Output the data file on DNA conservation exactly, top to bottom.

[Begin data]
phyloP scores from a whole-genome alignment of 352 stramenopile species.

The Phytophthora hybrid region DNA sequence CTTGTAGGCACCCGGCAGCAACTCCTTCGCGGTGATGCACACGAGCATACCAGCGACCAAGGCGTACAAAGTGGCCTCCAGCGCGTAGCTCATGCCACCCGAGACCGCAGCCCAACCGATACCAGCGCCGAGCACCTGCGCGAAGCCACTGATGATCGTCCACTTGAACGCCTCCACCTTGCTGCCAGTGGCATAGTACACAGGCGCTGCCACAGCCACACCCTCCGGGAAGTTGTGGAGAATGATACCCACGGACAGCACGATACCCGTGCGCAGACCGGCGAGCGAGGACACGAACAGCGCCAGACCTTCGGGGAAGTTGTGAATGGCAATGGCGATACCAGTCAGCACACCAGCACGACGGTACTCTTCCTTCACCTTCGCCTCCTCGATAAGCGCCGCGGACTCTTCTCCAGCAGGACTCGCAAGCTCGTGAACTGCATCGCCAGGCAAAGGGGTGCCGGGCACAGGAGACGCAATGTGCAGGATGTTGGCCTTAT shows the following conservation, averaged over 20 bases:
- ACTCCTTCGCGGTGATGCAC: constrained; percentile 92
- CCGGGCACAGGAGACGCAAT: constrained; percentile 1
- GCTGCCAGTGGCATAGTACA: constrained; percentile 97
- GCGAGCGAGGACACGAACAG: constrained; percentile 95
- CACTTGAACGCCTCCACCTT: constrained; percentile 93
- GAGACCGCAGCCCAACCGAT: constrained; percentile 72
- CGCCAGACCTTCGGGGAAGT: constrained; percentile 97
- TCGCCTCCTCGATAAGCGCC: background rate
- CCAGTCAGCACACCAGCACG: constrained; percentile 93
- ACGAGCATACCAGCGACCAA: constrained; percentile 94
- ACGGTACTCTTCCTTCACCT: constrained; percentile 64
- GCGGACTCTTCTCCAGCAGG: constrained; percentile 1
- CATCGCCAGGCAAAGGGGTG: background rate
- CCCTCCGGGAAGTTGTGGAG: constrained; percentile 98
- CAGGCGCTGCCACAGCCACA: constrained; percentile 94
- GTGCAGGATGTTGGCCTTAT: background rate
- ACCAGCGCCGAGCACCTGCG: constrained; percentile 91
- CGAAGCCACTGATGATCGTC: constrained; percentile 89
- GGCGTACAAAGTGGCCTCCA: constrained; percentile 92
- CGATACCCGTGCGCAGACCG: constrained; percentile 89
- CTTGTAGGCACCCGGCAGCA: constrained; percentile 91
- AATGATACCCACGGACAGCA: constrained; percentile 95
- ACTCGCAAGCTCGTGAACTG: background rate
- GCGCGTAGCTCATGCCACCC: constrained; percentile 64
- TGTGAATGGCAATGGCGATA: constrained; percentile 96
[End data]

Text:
phyloP scores from a whole-genome alignment of 352 stramenopile species.

The Phytophthora hybrid region DNA sequence CTTGTAGGCACCCGGCAGCAACTCCTTCGCGGTGATGCACACGAGCATACCAGCGACCAAGGCGTACAAAGTGGCCTCCAGCGCGTAGCTCATGCCACCCGAGACCGCAGCCCAACCGATACCAGCGCCGAGCACCTGCGCGAAGCCACTGATGATCGTCCACTTGAACGCCTCCACCTTGCTGCCAGTGGCATAGTACACAGGCGCTGCCACAGCCACACCCTCCGGGAAGTTGTGGAGAATGATACCCACGGACAGCACGATACCCGTGCGCAGACCGGCGAGCGAGGACACGAACAGCGCCAGACCTTCGGGGAAGTTGTGAATGGCAATGGCGATACCAGTCAGCACACCAGCACGACGGTACTCTTCCTTCACCTTCGCCTCCTCGATAAGCGCCGCGGACTCTTCTCCAGCAGGACTCGCAAGCTCGTGAACTGCATCGCCAGGCAAAGGGGTGCCGGGCACAGGAGACGCAATGTGCAGGATGTTGGCCTTAT shows the following conservation, averaged over 20 bases:
- ACTCCTTCGCGGTGATGCAC: constrained; percentile 92
- CCGGGCACAGGAGACGCAAT: constrained; percentile 1
- GCTGCCAGTGGCATAGTACA: constrained; percentile 97
- GCGAGCGAGGACACGAACAG: constrained; percentile 95
- CACTTGAACGCCTCCACCTT: constrained; percentile 93
- GAGACCGCAGCCCAACCGAT: constrained; percentile 72
- CGCCAGACCTTCGGGGAAGT: constrained; percentile 97
- TCGCCTCCTCGATAAGCGCC: background rate
- CCAGTCAGCACACCAGCACG: constrained; percentile 93
- ACGAGCATACCAGCGACCAA: constrained; percentile 94
- ACGGTACTCTTCCTTCACCT: constrained; percentile 64
- GCGGACTCTTCTCCAGCAGG: constrained; percentile 1
- CATCGCCAGGCAAAGGGGTG: background rate
- CCCTCCGGGAAGTTGTGGAG: constrained; percentile 98
- CAGGCGCTGCCACAGCCACA: constrained; percentile 94
- GTGCAGGATGTTGGCCTTAT: background rate
- ACCAGCGCCGAGCACCTGCG: constrained; percentile 91
- CGAAGCCACTGATGATCGTC: constrained; percentile 89
- GGCGTACAAAGTGGCCTCCA: constrained; percentile 92
- CGATACCCGTGCGCAGACCG: constrained; percentile 89
- CTTGTAGGCACCCGGCAGCA: constrained; percentile 91
- AATGATACCCACGGACAGCA: constrained; percentile 95
- ACTCGCAAGCTCGTGAACTG: background rate
- GCGCGTAGCTCATGCCACCC: constrained; percentile 64
- TGTGAATGGCAATGGCGATA: constrained; percentile 96